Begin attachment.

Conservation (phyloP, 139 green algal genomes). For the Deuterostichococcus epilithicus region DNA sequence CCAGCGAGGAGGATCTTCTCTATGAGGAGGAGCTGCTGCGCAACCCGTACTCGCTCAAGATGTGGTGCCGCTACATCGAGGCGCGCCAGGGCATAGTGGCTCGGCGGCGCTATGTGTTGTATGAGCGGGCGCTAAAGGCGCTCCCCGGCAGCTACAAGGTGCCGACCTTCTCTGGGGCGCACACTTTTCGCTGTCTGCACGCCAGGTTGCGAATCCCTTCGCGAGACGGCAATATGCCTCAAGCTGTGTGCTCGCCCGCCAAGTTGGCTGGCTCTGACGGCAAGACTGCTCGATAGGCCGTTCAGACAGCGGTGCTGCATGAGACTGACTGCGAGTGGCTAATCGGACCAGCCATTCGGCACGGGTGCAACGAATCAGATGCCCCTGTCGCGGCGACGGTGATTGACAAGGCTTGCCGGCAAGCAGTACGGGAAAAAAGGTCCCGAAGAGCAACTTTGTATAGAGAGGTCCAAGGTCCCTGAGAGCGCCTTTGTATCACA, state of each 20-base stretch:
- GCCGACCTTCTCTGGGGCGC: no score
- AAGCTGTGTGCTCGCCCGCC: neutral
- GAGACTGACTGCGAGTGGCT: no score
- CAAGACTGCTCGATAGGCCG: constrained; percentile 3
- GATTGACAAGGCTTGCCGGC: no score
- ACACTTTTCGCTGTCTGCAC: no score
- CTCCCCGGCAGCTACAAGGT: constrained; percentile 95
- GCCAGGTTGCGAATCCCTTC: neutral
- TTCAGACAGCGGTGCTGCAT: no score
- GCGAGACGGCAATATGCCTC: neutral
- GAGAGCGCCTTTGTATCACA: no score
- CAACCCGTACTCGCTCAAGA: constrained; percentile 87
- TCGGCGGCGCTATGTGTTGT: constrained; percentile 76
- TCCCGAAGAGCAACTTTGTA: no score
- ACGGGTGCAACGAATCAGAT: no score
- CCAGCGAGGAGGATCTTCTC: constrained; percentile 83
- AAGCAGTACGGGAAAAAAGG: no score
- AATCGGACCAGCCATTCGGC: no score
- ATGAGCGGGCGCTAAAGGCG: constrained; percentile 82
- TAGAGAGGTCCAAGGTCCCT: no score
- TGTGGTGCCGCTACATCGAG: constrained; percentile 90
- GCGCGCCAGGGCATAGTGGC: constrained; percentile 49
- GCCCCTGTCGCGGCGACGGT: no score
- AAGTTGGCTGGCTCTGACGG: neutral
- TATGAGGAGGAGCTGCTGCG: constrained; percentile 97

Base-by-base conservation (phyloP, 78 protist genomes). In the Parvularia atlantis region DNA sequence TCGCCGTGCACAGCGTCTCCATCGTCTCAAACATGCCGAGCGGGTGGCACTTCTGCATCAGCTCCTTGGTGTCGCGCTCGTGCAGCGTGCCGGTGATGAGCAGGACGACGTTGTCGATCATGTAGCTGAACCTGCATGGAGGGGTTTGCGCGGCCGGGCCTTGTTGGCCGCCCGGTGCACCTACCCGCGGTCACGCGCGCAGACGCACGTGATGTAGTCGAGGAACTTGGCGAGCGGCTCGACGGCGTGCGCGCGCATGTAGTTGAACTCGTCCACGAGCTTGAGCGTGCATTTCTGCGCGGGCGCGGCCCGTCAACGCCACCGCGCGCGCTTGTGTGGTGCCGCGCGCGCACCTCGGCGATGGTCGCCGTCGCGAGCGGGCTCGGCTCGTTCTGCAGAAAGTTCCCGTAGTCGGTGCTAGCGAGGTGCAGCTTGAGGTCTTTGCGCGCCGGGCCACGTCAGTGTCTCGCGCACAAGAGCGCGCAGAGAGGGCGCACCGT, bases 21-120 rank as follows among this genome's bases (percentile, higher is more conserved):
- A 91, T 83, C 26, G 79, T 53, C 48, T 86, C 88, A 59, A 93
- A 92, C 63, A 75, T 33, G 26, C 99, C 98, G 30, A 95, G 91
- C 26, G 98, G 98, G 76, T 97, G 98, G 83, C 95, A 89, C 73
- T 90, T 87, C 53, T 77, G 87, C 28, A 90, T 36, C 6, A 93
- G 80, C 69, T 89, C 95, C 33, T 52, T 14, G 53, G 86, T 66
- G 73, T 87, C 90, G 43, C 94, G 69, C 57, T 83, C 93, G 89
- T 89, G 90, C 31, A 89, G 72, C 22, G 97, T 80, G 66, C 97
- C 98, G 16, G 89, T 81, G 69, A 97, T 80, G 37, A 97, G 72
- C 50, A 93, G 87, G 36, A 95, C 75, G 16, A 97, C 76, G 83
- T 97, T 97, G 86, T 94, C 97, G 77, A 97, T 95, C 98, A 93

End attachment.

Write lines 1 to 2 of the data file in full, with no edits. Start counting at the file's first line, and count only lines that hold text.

Conservation (phyloP, 139 green algal genomes). For the Deuterostichococcus epilithicus region DNA sequence CCAGCGAGGAGGATCTTCTCTATGAGGAGGAGCTGCTGCGCAACCCGTACTCGCTCAAGATGTGGTGCCGCTACATCGAGGCGCGCCAGGGCATAGTGGCTCGGCGGCGCTATGTGTTGTATGAGCGGGCGCTAAAGGCGCTCCCCGGCAGCTACAAGGTGCCGACCTTCTCTGGGGCGCACACTTTTCGCTGTCTGCACGCCAGGTTGCGAATCCCTTCGCGAGACGGCAATATGCCTCAAGCTGTGTGCTCGCCCGCCAAGTTGGCTGGCTCTGACGGCAAGACTGCTCGATAGGCCGTTCAGACAGCGGTGCTGCATGAGACTGACTGCGAGTGGCTAATCGGACCAGCCATTCGGCACGGGTGCAACGAATCAGATGCCCCTGTCGCGGCGACGGTGATTGACAAGGCTTGCCGGCAAGCAGTACGGGAAAAAAGGTCCCGAAGAGCAACTTTGTATAGAGAGGTCCAAGGTCCCTGAGAGCGCCTTTGTATCACA, state of each 20-base stretch:
- GCCGACCTTCTCTGGGGCGC: no score